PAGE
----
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The Dish: New owners shake up a Martini Corner mainstay

The Drop Bar & Bistro has undergone a facelift in menu and décor.

Co-owners Chris Ridler (left) and Liz Enzor recently took over The Drop Bar & Bistro on Martini Corner.


Since 2006, the Drop Bar & Bistro has helped anchor Martini Corner, a tight hub of locally owned bars on 31st Street that includes Velvet Dog, Sol Cantina, Empire Room, Tower Tavern and Haus.

Now, new owners are reinventing the midtown mainstay at 409 E. 31st St. Last fall, Chris Ridler, who owns Sol Cantina and is a partner in the Country Club Plaza’s Zocalo Mexican Cuisine & Tequileria, teamed up with Liz Enzor — who previously managed both of those bars — to purchase the Drop from former owner Eddie Crane.

The duo is keeping the Drop’s well-known bruschetta and wineglass chandeliers. But Enzor, who says she has always dreamed of opening her own bar, is putting her spin on the business.

She brightened up the space by painting gray walls gold and added damask curtains and tufted white chairs that would look right at home in a boutique hotel.

The Drop’s menu also got a makeover. Enzor loves brunch, so she added a menu on weekends that includes crabcake benedicts, biscuits and gravy, French toast, and a popular Croque Madame, a grilled ham sandwich oozing with melty, cheesy Mornay sauce.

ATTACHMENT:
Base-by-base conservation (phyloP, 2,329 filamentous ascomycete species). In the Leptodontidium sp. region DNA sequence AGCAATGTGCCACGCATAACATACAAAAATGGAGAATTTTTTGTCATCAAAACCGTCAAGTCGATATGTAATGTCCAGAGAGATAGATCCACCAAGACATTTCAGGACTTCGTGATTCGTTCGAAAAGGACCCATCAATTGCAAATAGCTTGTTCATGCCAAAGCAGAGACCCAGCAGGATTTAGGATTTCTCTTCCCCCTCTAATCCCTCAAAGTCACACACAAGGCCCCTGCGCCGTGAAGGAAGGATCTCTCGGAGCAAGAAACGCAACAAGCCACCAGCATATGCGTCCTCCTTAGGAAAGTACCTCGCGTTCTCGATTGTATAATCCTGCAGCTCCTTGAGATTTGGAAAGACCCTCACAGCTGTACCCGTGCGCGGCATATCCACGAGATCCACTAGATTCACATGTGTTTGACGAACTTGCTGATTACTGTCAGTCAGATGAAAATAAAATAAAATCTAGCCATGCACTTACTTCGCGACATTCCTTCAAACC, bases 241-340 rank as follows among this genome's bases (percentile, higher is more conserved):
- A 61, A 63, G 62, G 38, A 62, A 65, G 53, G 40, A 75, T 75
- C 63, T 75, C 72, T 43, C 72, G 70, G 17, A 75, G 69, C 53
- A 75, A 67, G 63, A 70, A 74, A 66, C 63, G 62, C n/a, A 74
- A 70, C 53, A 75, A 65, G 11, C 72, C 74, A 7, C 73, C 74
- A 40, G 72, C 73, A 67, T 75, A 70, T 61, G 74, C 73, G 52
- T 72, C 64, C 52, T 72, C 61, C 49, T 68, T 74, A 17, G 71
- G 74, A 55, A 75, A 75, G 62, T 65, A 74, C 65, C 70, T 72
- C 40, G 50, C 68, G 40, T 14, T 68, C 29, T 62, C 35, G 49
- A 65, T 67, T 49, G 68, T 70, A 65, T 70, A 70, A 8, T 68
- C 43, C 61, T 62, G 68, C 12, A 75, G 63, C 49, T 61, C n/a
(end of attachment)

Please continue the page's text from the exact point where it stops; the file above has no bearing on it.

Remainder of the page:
Ridler and Enzor have given creative control of the Drop’s menu to Zach Woods, a former sous chef at Zocalo. His new dishes include bone marrow ravioli ($8) and a Brussels sprouts-arugula salad ($9).

I devoured the staff-recommended salad and sliders, topped with molten goat cheese and crisp, peppery arugula. The buttery bun — a brioche from Farm to Market — added an extra layer of richness.

The Drop’s drink menu still features bottled beer and wine by the glass, but the new specialty is craft cocktails made by new bartenders Baron Stout and Zac Snyder. Both are members of the United States Bartenders’ Guild, an organization with a mission to advance the “prestige and knowledge of practicing bartenders.”

Stout and Snyder are still finalizing their classic cocktail-inspired menu. It will be full of drinks that complement (instead of cover up) the flavor of locally distilled 360 Vodka and Darkhorse rye whiskey.

When I popped in for happy hour, Stout made me his “drink of the moment.” The cocktail, which the bartender named 31st Street Symphony after the sounds of afternoon traffic in midtown, kicked up the sweet-tart flavor of muddled green apple with the warm and spicy ginger-infused vodka Stout made behind the bar.

“Up till now, I’ve been doing this stuff at home,” he said, pointing to the golden infusion. Like Stout, Enzor is enjoying how it feels to have ownership in something. Especially in Martini Corner.

“My heart is in this area,” she says.

In other bar makeover news: The Granfalloon, 608 Ward Parkway, has changed its concept from “bar & grill” to “restaurant & bar.” What’s the big diff, you ask?

The Granfalloon still serves standard bar & grill fare such as chicken tenders, wings and nachos. But the new menu goes beyond no-brainer beer food with burnt end grilled cheese sandwiches ($11), whiskey-marinated Korean barbecue pork ribs ($15 for a half rack) and Hangover Enchiladas ($13) stuffed with beef and spiked with a hit of ghost chili.

Enterprise reporter Sarah Gish writes about dining every first and third week of the month. She also contributes to The Star’s new food blog, Chow Town. Contact her via email at sarah@inkkc.com or tweet @sarah_gish.


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